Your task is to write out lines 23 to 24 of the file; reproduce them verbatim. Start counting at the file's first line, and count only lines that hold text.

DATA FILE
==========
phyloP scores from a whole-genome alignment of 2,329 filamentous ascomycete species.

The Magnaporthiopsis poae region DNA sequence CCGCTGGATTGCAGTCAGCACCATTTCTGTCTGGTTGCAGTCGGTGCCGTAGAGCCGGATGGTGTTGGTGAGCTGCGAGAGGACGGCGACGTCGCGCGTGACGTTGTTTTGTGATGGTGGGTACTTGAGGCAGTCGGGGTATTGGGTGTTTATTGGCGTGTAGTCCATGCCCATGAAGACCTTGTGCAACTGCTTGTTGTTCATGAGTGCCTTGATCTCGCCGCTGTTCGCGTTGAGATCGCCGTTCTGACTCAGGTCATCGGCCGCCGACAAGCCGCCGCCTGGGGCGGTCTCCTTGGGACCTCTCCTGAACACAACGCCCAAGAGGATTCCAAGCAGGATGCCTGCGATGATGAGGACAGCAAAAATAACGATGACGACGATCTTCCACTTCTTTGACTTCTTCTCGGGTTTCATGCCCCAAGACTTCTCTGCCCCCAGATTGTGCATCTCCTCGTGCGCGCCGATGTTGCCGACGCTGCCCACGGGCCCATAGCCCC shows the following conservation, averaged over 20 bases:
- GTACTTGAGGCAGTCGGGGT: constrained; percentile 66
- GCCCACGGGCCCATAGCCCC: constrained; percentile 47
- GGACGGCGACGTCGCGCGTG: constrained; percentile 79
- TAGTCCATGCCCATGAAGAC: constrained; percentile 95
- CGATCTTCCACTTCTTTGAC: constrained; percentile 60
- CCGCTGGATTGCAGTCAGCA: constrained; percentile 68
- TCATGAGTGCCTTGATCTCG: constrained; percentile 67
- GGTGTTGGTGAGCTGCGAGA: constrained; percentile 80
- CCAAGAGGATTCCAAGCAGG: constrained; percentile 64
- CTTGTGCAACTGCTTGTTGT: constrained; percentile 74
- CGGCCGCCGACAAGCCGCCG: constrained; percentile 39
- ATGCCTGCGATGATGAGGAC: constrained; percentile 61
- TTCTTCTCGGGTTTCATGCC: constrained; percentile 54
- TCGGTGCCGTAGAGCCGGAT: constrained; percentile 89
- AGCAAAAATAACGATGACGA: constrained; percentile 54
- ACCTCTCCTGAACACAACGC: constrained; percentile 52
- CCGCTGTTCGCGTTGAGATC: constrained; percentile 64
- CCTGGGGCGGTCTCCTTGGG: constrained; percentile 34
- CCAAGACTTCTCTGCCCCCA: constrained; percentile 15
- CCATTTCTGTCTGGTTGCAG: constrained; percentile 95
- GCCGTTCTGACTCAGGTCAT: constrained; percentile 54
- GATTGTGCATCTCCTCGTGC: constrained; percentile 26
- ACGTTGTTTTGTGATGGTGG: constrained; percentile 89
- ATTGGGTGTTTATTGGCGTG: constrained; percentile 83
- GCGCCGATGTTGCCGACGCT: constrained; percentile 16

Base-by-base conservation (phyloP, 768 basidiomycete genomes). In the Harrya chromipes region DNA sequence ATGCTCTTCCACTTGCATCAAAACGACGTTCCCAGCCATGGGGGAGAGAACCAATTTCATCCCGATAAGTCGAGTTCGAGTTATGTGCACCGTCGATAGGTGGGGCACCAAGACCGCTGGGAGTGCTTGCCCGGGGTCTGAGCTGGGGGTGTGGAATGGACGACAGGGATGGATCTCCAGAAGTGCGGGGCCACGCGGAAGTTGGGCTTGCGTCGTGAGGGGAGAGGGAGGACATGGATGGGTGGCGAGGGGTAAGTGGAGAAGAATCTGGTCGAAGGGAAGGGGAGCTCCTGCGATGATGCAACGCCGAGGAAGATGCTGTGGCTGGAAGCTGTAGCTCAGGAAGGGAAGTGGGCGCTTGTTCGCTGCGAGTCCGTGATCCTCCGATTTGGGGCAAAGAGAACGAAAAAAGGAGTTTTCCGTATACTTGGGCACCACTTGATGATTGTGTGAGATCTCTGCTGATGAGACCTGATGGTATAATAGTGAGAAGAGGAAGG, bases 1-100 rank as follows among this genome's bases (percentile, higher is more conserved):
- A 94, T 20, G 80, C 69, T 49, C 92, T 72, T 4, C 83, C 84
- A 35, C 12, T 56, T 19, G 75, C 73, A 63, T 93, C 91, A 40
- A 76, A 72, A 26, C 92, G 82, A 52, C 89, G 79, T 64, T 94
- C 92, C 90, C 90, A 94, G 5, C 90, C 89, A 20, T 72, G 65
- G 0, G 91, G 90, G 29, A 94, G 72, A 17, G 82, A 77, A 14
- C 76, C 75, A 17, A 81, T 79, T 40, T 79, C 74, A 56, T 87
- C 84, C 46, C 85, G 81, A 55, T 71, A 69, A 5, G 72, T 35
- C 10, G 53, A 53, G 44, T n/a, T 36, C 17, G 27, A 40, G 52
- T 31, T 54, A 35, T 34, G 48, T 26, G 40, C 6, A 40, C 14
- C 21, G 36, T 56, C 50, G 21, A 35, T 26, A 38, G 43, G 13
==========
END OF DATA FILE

- GCCGTTCTGACTCAGGTCAT: constrained; percentile 54
- GATTGTGCATCTCCTCGTGC: constrained; percentile 26